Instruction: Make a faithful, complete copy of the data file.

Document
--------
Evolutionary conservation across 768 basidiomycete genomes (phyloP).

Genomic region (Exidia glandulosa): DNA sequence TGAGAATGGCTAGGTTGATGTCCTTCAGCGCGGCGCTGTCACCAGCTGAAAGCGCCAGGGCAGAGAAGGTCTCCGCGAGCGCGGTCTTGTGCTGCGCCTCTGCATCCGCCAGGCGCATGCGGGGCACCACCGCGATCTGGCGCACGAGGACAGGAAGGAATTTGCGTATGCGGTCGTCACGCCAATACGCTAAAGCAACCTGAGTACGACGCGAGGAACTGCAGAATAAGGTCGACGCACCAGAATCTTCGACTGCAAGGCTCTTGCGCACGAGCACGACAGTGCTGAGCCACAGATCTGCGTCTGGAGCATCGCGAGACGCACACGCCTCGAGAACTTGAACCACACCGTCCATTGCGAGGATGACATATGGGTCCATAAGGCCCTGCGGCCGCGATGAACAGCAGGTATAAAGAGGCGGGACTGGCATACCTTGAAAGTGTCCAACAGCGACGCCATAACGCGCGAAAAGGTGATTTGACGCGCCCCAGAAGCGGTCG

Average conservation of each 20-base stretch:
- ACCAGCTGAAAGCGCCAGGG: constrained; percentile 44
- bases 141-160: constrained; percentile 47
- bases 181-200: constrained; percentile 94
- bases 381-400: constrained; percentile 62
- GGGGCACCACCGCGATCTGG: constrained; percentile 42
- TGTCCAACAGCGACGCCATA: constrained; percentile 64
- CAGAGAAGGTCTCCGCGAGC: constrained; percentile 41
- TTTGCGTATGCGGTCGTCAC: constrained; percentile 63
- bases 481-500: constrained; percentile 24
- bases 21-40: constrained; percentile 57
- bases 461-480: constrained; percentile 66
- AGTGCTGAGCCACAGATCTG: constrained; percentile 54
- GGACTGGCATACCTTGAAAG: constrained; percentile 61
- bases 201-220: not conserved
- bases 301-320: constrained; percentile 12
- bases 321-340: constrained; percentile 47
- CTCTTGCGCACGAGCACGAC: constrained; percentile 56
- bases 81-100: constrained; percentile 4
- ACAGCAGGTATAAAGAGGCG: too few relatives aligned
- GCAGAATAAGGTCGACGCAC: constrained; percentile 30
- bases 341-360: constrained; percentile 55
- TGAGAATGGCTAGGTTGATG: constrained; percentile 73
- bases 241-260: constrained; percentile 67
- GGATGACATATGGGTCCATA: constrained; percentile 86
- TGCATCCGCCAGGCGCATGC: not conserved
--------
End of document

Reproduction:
Evolutionary conservation across 768 basidiomycete genomes (phyloP).

Genomic region (Exidia glandulosa): DNA sequence TGAGAATGGCTAGGTTGATGTCCTTCAGCGCGGCGCTGTCACCAGCTGAAAGCGCCAGGGCAGAGAAGGTCTCCGCGAGCGCGGTCTTGTGCTGCGCCTCTGCATCCGCCAGGCGCATGCGGGGCACCACCGCGATCTGGCGCACGAGGACAGGAAGGAATTTGCGTATGCGGTCGTCACGCCAATACGCTAAAGCAACCTGAGTACGACGCGAGGAACTGCAGAATAAGGTCGACGCACCAGAATCTTCGACTGCAAGGCTCTTGCGCACGAGCACGACAGTGCTGAGCCACAGATCTGCGTCTGGAGCATCGCGAGACGCACACGCCTCGAGAACTTGAACCACACCGTCCATTGCGAGGATGACATATGGGTCCATAAGGCCCTGCGGCCGCGATGAACAGCAGGTATAAAGAGGCGGGACTGGCATACCTTGAAAGTGTCCAACAGCGACGCCATAACGCGCGAAAAGGTGATTTGACGCGCCCCAGAAGCGGTCG

Average conservation of each 20-base stretch:
- ACCAGCTGAAAGCGCCAGGG: constrained; percentile 44
- bases 141-160: constrained; percentile 47
- bases 181-200: constrained; percentile 94
- bases 381-400: constrained; percentile 62
- GGGGCACCACCGCGATCTGG: constrained; percentile 42
- TGTCCAACAGCGACGCCATA: constrained; percentile 64
- CAGAGAAGGTCTCCGCGAGC: constrained; percentile 41
- TTTGCGTATGCGGTCGTCAC: constrained; percentile 63
- bases 481-500: constrained; percentile 24
- bases 21-40: constrained; percentile 57
- bases 461-480: constrained; percentile 66
- AGTGCTGAGCCACAGATCTG: constrained; percentile 54
- GGACTGGCATACCTTGAAAG: constrained; percentile 61
- bases 201-220: not conserved
- bases 301-320: constrained; percentile 12
- bases 321-340: constrained; percentile 47
- CTCTTGCGCACGAGCACGAC: constrained; percentile 56
- bases 81-100: constrained; percentile 4
- ACAGCAGGTATAAAGAGGCG: too few relatives aligned
- GCAGAATAAGGTCGACGCAC: constrained; percentile 30
- bases 341-360: constrained; percentile 55
- TGAGAATGGCTAGGTTGATG: constrained; percentile 73
- bases 241-260: constrained; percentile 67
- GGATGACATATGGGTCCATA: constrained; percentile 86
- TGCATCCGCCAGGCGCATGC: not conserved